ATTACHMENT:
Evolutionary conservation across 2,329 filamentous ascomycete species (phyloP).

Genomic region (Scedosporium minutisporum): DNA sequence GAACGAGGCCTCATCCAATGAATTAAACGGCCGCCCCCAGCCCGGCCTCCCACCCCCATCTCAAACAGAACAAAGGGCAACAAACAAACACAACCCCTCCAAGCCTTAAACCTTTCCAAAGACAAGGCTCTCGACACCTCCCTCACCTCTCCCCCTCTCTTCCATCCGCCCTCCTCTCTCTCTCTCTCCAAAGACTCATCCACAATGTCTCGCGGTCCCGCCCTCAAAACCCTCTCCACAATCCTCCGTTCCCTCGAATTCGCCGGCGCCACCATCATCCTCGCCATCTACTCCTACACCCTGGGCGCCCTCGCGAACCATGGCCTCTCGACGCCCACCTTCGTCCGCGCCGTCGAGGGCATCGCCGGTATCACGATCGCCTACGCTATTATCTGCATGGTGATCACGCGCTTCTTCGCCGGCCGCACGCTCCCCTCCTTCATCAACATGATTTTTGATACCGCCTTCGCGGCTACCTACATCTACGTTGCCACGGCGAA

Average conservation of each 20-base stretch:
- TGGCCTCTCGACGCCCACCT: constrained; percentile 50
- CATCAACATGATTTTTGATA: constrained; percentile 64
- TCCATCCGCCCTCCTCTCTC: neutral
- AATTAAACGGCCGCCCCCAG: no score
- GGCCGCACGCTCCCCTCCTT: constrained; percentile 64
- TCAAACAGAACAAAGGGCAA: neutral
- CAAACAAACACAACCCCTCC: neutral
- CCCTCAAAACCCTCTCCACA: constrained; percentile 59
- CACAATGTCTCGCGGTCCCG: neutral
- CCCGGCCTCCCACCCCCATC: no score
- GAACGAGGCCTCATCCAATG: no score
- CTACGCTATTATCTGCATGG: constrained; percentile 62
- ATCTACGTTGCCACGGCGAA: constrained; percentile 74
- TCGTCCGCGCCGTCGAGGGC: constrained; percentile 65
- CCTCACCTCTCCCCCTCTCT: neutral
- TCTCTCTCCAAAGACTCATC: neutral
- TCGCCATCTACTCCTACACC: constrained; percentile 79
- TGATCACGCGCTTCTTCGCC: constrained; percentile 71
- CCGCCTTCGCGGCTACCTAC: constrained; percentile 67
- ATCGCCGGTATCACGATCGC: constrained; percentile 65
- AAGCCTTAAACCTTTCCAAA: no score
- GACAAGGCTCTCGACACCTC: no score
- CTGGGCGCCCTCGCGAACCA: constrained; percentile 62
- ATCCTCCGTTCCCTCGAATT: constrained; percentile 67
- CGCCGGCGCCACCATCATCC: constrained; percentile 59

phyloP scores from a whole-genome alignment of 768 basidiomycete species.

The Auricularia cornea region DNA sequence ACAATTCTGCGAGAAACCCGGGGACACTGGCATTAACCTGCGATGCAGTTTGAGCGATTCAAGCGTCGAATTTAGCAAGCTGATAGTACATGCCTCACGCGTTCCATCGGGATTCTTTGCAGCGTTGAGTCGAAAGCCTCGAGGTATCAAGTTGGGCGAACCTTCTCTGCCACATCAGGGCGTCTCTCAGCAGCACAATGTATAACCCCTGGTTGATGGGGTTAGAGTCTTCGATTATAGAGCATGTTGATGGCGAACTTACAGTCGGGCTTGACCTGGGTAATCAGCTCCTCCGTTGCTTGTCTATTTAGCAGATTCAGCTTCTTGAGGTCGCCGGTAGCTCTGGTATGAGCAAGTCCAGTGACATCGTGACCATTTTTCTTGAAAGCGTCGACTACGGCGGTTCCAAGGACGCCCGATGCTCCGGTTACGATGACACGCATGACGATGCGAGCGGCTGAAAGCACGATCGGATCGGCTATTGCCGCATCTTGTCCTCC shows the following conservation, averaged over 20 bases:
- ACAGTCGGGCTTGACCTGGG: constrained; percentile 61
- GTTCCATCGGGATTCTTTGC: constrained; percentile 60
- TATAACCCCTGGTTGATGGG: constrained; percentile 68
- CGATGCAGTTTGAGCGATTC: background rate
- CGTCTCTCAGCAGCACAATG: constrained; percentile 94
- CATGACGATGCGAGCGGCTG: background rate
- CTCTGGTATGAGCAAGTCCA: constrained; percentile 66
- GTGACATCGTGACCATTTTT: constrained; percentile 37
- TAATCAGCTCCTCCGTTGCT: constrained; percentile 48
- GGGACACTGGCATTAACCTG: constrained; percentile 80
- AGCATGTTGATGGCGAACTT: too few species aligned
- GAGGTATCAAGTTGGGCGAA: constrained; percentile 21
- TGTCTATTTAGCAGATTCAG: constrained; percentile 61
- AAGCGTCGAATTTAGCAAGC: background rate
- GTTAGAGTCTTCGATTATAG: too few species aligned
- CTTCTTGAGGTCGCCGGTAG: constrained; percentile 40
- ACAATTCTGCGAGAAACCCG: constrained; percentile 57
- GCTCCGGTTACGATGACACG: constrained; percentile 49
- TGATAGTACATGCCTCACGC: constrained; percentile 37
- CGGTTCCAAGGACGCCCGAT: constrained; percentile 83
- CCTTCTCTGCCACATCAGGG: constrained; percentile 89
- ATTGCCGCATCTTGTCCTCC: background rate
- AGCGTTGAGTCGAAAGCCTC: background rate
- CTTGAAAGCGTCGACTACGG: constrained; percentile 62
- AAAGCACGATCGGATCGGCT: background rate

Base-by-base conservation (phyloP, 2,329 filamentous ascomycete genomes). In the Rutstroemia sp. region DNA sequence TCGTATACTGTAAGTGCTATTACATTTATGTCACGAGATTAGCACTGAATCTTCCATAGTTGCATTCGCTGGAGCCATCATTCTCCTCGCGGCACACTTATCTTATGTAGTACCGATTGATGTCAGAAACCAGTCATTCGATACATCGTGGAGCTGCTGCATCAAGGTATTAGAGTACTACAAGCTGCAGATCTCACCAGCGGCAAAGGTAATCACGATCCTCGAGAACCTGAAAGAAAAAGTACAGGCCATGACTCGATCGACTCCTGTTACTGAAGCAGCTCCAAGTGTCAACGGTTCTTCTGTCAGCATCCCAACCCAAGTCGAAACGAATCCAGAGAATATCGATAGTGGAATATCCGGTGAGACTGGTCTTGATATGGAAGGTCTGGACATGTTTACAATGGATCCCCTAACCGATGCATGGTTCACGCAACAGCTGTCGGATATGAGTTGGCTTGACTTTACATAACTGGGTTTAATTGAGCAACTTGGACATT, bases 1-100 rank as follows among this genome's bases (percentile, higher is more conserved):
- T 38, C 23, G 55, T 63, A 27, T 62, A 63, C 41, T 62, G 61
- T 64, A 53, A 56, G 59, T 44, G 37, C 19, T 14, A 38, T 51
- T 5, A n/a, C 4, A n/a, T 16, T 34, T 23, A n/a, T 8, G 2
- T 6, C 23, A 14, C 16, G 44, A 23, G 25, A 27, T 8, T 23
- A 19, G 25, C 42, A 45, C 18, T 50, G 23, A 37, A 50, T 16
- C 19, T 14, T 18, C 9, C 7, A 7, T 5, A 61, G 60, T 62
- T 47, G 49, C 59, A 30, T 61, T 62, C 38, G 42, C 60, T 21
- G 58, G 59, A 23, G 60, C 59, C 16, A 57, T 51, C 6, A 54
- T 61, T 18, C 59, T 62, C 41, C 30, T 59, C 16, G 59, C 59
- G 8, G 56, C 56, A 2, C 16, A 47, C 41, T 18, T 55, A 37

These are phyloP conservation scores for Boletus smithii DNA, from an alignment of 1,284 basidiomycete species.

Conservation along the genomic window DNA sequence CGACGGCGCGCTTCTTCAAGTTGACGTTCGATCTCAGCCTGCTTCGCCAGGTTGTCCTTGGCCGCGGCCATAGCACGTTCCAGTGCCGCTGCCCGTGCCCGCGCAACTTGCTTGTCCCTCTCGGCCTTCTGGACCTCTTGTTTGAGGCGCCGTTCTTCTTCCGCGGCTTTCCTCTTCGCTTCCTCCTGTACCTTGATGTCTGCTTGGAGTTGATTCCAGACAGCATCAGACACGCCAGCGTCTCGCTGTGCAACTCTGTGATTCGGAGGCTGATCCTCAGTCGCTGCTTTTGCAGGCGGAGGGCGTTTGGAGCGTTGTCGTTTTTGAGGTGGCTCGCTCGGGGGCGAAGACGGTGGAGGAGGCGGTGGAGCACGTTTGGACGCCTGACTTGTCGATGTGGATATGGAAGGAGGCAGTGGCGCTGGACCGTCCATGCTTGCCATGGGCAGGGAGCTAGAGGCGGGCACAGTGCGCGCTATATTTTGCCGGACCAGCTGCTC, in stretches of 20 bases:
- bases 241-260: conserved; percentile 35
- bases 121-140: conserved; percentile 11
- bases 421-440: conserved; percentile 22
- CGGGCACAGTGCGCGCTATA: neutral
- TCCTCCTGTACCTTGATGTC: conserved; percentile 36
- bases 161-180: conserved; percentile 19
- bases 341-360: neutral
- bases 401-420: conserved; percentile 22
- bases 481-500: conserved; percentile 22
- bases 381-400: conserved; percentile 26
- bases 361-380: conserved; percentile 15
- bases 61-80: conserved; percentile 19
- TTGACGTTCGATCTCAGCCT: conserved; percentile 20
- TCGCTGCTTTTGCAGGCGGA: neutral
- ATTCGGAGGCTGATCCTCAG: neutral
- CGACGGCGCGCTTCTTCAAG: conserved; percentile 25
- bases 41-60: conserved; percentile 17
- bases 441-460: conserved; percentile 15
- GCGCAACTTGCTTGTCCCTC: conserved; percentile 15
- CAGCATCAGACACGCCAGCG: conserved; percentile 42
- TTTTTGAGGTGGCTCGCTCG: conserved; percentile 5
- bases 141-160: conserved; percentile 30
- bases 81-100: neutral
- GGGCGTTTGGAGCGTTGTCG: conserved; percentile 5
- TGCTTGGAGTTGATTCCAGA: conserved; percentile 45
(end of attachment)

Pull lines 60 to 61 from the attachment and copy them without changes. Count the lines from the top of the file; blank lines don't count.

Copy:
- T 6, C 23, A 14, C 16, G 44, A 23, G 25, A 27, T 8, T 23
- A 19, G 25, C 42, A 45, C 18, T 50, G 23, A 37, A 50, T 16